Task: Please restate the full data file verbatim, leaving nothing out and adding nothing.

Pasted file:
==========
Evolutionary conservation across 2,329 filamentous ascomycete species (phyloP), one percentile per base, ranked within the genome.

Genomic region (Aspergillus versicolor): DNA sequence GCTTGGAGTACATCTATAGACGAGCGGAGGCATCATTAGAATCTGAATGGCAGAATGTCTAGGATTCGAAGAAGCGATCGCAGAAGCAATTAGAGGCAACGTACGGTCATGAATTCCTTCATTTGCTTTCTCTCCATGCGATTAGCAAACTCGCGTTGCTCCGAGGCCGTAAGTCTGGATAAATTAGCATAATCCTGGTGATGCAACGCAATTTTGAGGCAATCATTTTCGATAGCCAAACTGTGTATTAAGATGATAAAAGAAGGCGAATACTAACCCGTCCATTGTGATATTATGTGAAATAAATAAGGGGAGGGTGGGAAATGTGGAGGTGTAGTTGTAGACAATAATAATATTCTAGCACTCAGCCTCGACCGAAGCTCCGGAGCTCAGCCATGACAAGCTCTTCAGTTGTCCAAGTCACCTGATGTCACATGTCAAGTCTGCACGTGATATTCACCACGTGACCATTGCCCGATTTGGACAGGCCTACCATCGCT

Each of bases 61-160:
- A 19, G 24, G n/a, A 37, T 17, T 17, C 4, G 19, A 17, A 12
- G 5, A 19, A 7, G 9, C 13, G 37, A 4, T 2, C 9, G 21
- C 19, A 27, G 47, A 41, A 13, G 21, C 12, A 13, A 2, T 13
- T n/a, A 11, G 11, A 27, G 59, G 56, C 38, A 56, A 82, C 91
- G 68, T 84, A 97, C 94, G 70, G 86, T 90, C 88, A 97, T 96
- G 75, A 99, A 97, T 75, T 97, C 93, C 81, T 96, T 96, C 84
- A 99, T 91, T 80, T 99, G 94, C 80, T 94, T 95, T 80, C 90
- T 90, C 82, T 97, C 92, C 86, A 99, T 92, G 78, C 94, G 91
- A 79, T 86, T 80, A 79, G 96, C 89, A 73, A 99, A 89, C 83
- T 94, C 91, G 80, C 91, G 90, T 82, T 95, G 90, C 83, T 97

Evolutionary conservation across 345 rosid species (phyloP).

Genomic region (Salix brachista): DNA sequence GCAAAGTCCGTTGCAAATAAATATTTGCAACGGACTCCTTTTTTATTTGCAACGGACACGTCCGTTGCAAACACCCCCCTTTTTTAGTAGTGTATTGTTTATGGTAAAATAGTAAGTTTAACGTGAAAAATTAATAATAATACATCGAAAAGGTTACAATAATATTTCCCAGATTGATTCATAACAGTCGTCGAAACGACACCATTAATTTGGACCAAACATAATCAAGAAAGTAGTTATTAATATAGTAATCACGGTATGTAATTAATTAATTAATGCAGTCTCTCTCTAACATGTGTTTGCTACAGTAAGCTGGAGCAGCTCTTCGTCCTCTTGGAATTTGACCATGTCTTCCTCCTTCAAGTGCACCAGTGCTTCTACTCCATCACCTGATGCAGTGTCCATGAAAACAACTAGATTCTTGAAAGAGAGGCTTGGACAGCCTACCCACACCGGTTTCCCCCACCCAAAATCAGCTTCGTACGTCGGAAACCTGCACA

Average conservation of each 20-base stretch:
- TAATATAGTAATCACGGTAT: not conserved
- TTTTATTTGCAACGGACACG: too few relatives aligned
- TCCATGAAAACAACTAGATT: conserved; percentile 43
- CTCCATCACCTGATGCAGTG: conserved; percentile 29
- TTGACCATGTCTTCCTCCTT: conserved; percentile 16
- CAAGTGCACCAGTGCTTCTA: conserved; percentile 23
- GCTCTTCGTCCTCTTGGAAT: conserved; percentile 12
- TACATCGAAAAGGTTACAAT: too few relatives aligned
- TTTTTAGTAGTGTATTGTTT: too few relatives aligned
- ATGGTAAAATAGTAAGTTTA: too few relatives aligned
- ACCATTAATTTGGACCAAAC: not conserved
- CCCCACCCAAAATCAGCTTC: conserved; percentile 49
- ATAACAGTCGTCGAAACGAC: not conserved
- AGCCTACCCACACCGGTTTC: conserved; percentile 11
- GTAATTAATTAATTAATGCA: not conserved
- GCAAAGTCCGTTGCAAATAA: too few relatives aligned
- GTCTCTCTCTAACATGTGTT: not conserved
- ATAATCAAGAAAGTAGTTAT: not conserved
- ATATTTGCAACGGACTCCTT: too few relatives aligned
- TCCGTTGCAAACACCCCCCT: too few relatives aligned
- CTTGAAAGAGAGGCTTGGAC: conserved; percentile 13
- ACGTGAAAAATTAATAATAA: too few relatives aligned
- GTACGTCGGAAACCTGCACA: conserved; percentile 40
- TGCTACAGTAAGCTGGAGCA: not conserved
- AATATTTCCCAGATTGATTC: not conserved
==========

Evolutionary conservation across 2,329 filamentous ascomycete species (phyloP), one percentile per base, ranked within the genome.

Genomic region (Aspergillus versicolor): DNA sequence GCTTGGAGTACATCTATAGACGAGCGGAGGCATCATTAGAATCTGAATGGCAGAATGTCTAGGATTCGAAGAAGCGATCGCAGAAGCAATTAGAGGCAACGTACGGTCATGAATTCCTTCATTTGCTTTCTCTCCATGCGATTAGCAAACTCGCGTTGCTCCGAGGCCGTAAGTCTGGATAAATTAGCATAATCCTGGTGATGCAACGCAATTTTGAGGCAATCATTTTCGATAGCCAAACTGTGTATTAAGATGATAAAAGAAGGCGAATACTAACCCGTCCATTGTGATATTATGTGAAATAAATAAGGGGAGGGTGGGAAATGTGGAGGTGTAGTTGTAGACAATAATAATATTCTAGCACTCAGCCTCGACCGAAGCTCCGGAGCTCAGCCATGACAAGCTCTTCAGTTGTCCAAGTCACCTGATGTCACATGTCAAGTCTGCACGTGATATTCACCACGTGACCATTGCCCGATTTGGACAGGCCTACCATCGCT

Each of bases 61-160:
- A 19, G 24, G n/a, A 37, T 17, T 17, C 4, G 19, A 17, A 12
- G 5, A 19, A 7, G 9, C 13, G 37, A 4, T 2, C 9, G 21
- C 19, A 27, G 47, A 41, A 13, G 21, C 12, A 13, A 2, T 13
- T n/a, A 11, G 11, A 27, G 59, G 56, C 38, A 56, A 82, C 91
- G 68, T 84, A 97, C 94, G 70, G 86, T 90, C 88, A 97, T 96
- G 75, A 99, A 97, T 75, T 97, C 93, C 81, T 96, T 96, C 84
- A 99, T 91, T 80, T 99, G 94, C 80, T 94, T 95, T 80, C 90
- T 90, C 82, T 97, C 92, C 86, A 99, T 92, G 78, C 94, G 91
- A 79, T 86, T 80, A 79, G 96, C 89, A 73, A 99, A 89, C 83
- T 94, C 91, G 80, C 91, G 90, T 82, T 95, G 90, C 83, T 97

Evolutionary conservation across 345 rosid species (phyloP).

Genomic region (Salix brachista): DNA sequence GCAAAGTCCGTTGCAAATAAATATTTGCAACGGACTCCTTTTTTATTTGCAACGGACACGTCCGTTGCAAACACCCCCCTTTTTTAGTAGTGTATTGTTTATGGTAAAATAGTAAGTTTAACGTGAAAAATTAATAATAATACATCGAAAAGGTTACAATAATATTTCCCAGATTGATTCATAACAGTCGTCGAAACGACACCATTAATTTGGACCAAACATAATCAAGAAAGTAGTTATTAATATAGTAATCACGGTATGTAATTAATTAATTAATGCAGTCTCTCTCTAACATGTGTTTGCTACAGTAAGCTGGAGCAGCTCTTCGTCCTCTTGGAATTTGACCATGTCTTCCTCCTTCAAGTGCACCAGTGCTTCTACTCCATCACCTGATGCAGTGTCCATGAAAACAACTAGATTCTTGAAAGAGAGGCTTGGACAGCCTACCCACACCGGTTTCCCCCACCCAAAATCAGCTTCGTACGTCGGAAACCTGCACA

Average conservation of each 20-base stretch:
- TAATATAGTAATCACGGTAT: not conserved
- TTTTATTTGCAACGGACACG: too few relatives aligned
- TCCATGAAAACAACTAGATT: conserved; percentile 43
- CTCCATCACCTGATGCAGTG: conserved; percentile 29
- TTGACCATGTCTTCCTCCTT: conserved; percentile 16
- CAAGTGCACCAGTGCTTCTA: conserved; percentile 23
- GCTCTTCGTCCTCTTGGAAT: conserved; percentile 12
- TACATCGAAAAGGTTACAAT: too few relatives aligned
- TTTTTAGTAGTGTATTGTTT: too few relatives aligned
- ATGGTAAAATAGTAAGTTTA: too few relatives aligned
- ACCATTAATTTGGACCAAAC: not conserved
- CCCCACCCAAAATCAGCTTC: conserved; percentile 49
- ATAACAGTCGTCGAAACGAC: not conserved
- AGCCTACCCACACCGGTTTC: conserved; percentile 11
- GTAATTAATTAATTAATGCA: not conserved
- GCAAAGTCCGTTGCAAATAA: too few relatives aligned
- GTCTCTCTCTAACATGTGTT: not conserved
- ATAATCAAGAAAGTAGTTAT: not conserved
- ATATTTGCAACGGACTCCTT: too few relatives aligned
- TCCGTTGCAAACACCCCCCT: too few relatives aligned
- CTTGAAAGAGAGGCTTGGAC: conserved; percentile 13
- ACGTGAAAAATTAATAATAA: too few relatives aligned
- GTACGTCGGAAACCTGCACA: conserved; percentile 40
- TGCTACAGTAAGCTGGAGCA: not conserved
- AATATTTCCCAGATTGATTC: not conserved